Artificial Neural Networks in Manufacturing: Scheduling
George A. Rovithakis (Aristotle University of Thessaloniki, Greece), Stelios E. Perrakis (Technical University of Crete, Greece) and Manolis A. Christodoulou (Technical University of Crete, Greece)
Copyright: © 2006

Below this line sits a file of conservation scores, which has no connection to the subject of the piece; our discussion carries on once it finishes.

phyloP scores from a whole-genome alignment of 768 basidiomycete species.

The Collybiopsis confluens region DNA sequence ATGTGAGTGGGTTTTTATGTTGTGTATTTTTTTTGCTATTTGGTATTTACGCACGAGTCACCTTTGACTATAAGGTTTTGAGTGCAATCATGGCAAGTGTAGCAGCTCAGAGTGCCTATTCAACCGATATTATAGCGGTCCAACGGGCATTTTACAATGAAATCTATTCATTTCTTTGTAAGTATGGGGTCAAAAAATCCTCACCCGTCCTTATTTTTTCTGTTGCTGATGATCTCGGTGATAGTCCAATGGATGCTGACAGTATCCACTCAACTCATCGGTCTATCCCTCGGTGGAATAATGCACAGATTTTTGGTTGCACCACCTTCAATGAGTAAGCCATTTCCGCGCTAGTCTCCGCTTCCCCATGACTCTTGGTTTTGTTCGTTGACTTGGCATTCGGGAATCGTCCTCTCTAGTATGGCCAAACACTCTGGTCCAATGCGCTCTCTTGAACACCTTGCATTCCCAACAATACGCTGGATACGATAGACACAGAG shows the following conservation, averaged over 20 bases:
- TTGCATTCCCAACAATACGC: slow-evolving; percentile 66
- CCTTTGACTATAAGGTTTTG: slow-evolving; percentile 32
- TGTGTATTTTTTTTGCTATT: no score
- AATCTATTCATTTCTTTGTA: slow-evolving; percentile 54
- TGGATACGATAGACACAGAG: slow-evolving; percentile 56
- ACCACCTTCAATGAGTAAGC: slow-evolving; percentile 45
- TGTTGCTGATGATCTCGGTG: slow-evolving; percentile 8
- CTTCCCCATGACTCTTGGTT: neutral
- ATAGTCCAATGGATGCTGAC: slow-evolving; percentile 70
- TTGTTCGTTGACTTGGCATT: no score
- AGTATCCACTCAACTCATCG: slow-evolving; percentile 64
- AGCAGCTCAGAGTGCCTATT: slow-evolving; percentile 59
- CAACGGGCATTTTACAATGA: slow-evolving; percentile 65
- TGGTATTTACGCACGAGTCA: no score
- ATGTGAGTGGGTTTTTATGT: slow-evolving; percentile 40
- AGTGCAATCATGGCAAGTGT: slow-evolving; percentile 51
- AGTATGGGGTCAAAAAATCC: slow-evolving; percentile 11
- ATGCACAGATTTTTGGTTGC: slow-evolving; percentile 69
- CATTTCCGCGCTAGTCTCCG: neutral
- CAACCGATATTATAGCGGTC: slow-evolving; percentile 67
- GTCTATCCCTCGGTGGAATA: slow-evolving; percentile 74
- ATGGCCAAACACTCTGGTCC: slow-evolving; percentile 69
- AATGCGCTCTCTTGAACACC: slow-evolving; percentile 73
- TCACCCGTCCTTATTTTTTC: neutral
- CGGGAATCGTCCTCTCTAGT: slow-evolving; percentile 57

In this chapter, a neuroadaptive scheduling methodology, approaching machine scheduling as a control-regulation problem, is presented and evaluated by comparing its performance with conventional schedulers. Initially, after a brief reference to the context of existing solutions, the evaluated controller is thoroughly described. Namely, the employed dynamic neural network model, the subsequently derived continuous time neural network controller and the control input discretization that yield the actual dispatching times are presented. Next, the algorithm guaranteeing system stability and controller-signal boundedness and robustness are evaluated on an existing industrial test case that constitutes a highly nonacyclic deterministic job shop with extremely heterogeneous part-processing times. The major simulation study, employing the idealistic deterministic job-shop abstraction, provides extensive comparison with conventional schedulers, over a broad range of raw-material arrival rates, and through the extraction of several performance indices verifies its superb performance in terms of manufacturing-system stability and low makespan, low average lead times, WIP, inventory, and backlogging costs. Eventually, these extensive experiments highlight the practical value and the potential of the mathematical properties of the proposed neuroadaptive controller algorithm and its suitability for the control of nontrivial manufacturing cells.